What a difference six years makes …

We were on a family holiday in Spain for the London 2012 opening ceremony on 27th July. I’d never been a fan of such ‘spectaculars’ in the past, but we watched this one, gathered round a small TV in the sticky heat of a Spanish summer evening, and right there, right then, I was bitten by the London 2012 bug which ignited the most beautiful two weeks I can remember.

Not only was the sport breathtaking, the organisation fantastic, the drama unending, but much more than that was the feel-good factor that permeated the entire fabric of Great Britain.

There were the volunteers of course, the games makers, who were heroic. Visitors (guests) were welcomed at airports and guided across London, nay, across the whole country, to their sporting event of choice. Cultures mixed, laughed and cried together.

It might have only been two weeks but it felt like an entire summer. TeamGB exceeded all expectations, but the real heroes were the men and women who made it all possible, the Great British public and the millions of overseas visitors. During those two weeks Britain was a truly magical place to be. People smiled, helped, supported, cared, cried and celebrated together. We were a truly united nation and pride dripped from our shores.

Six years on from that opening ceremony and look at Britain now – a broken, dispirited nation divided and fractured by Brexit. Politicians on all sides placing personal interests before their country, and all sense of community, one-nation pulling together, has evaporated in the dry, oppressive heat of the summer of 2018.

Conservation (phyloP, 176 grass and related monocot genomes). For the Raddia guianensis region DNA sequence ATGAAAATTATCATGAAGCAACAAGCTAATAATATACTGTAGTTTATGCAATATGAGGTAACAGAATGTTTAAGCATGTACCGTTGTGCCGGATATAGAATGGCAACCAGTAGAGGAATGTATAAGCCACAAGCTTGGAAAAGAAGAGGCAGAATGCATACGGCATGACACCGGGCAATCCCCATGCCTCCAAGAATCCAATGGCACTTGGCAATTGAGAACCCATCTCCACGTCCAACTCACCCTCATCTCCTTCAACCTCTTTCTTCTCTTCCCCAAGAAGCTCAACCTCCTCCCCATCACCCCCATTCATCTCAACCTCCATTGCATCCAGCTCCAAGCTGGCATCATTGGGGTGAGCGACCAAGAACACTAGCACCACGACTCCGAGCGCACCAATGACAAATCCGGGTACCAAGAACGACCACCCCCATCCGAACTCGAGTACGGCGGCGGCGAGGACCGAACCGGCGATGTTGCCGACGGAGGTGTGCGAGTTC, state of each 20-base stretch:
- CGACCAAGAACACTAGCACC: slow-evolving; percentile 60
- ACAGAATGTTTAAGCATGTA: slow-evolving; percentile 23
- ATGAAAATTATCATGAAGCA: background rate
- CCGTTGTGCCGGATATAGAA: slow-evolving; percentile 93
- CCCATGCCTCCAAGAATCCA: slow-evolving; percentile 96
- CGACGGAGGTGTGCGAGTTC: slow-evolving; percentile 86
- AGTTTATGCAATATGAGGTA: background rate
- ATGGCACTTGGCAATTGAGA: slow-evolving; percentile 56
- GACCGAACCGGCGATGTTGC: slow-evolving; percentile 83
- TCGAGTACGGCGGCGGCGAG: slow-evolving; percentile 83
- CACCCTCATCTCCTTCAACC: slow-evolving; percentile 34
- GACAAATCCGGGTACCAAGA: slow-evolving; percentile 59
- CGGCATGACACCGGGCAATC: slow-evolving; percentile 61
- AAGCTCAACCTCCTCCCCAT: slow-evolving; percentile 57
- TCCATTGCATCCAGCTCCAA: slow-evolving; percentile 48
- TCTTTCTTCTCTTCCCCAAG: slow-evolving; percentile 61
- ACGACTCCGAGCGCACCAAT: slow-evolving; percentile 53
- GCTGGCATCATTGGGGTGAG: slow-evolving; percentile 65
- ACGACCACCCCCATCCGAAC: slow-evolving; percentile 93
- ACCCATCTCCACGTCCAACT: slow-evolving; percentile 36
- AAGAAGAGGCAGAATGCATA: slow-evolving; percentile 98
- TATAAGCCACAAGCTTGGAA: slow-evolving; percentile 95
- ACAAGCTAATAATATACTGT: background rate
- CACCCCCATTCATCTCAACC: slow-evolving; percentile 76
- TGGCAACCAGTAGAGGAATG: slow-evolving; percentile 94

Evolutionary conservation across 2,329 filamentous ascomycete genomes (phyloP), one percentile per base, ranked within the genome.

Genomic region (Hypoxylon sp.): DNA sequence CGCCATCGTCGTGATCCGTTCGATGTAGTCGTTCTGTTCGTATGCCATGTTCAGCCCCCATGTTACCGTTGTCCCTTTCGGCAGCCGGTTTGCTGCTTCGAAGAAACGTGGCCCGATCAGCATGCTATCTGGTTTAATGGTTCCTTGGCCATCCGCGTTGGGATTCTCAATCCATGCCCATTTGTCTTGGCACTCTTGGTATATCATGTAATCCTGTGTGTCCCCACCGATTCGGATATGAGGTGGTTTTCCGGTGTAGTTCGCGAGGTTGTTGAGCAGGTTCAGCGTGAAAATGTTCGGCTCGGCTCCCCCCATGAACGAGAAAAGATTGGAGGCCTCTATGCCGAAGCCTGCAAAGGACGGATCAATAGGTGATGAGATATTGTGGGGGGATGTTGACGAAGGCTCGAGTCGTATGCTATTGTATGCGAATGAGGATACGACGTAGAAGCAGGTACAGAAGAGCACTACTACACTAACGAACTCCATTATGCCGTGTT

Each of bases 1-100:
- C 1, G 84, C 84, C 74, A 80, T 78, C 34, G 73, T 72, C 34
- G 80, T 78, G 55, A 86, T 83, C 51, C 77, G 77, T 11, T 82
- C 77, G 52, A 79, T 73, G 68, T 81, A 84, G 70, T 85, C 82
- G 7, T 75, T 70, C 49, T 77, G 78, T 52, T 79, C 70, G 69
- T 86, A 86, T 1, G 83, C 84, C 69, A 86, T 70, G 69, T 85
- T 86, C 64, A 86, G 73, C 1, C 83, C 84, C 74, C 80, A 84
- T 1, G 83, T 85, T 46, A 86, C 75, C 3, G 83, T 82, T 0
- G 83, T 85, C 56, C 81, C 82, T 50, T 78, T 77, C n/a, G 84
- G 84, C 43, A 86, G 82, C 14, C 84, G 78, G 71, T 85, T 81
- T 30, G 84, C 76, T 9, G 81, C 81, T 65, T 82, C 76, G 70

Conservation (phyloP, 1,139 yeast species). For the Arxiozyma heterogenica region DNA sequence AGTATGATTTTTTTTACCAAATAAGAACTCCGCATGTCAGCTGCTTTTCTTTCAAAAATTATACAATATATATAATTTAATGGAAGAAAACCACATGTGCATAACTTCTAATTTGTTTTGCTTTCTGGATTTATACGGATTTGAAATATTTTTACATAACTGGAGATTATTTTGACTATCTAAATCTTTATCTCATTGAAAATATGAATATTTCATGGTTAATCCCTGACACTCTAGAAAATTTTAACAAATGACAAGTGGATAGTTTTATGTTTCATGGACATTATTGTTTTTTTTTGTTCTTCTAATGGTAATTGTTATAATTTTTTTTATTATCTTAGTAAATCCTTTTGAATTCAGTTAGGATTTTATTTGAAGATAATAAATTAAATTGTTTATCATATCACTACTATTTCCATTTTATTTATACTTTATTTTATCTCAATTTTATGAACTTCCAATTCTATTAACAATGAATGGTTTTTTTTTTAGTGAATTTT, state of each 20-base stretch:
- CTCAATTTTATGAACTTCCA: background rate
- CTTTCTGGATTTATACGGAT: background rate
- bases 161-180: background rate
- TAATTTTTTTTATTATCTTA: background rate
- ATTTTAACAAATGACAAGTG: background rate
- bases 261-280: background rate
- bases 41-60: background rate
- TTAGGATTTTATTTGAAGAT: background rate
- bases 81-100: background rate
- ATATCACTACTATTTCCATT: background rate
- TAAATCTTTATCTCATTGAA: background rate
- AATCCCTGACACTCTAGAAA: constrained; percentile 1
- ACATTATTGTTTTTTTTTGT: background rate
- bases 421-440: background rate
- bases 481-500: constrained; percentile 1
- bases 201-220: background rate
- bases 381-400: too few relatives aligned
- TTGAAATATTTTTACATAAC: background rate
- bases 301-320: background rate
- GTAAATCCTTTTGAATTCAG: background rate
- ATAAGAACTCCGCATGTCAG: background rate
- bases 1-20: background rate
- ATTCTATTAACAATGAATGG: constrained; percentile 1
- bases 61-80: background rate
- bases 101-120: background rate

Chris Hoy, Mo Farah, Bradley Wiggins and Jessica Ennis-Hill have been replaced in the headlines by Jacob Rees-Mogg, Boris Johnson, Nigel Farage, Theresa May and a disappointingly recalcitrant Jeremy Corbyn.

Community seems to have been replaced by disunity, pride by shame. Hatred is the new currency.

Bar-room talk these days isn’t of success and gold-medals, but about stockpiling medicines and food, of mile long queues at Dover, and instead of reaching out to visitors, welcoming them, helping them, our 2018 games makers are closing our doors not opening them. Visitors are no longer welcome and they’re beginning to understand – ‘they’ being the rest of the world, bar Donald Trump.

I want the spirit of 2012 back. Perhaps football didn’t manage to come home this summer, but maybe the pride in our nation can. Not the ugly pride of fascism, but rather pride borne from openness and collaboration.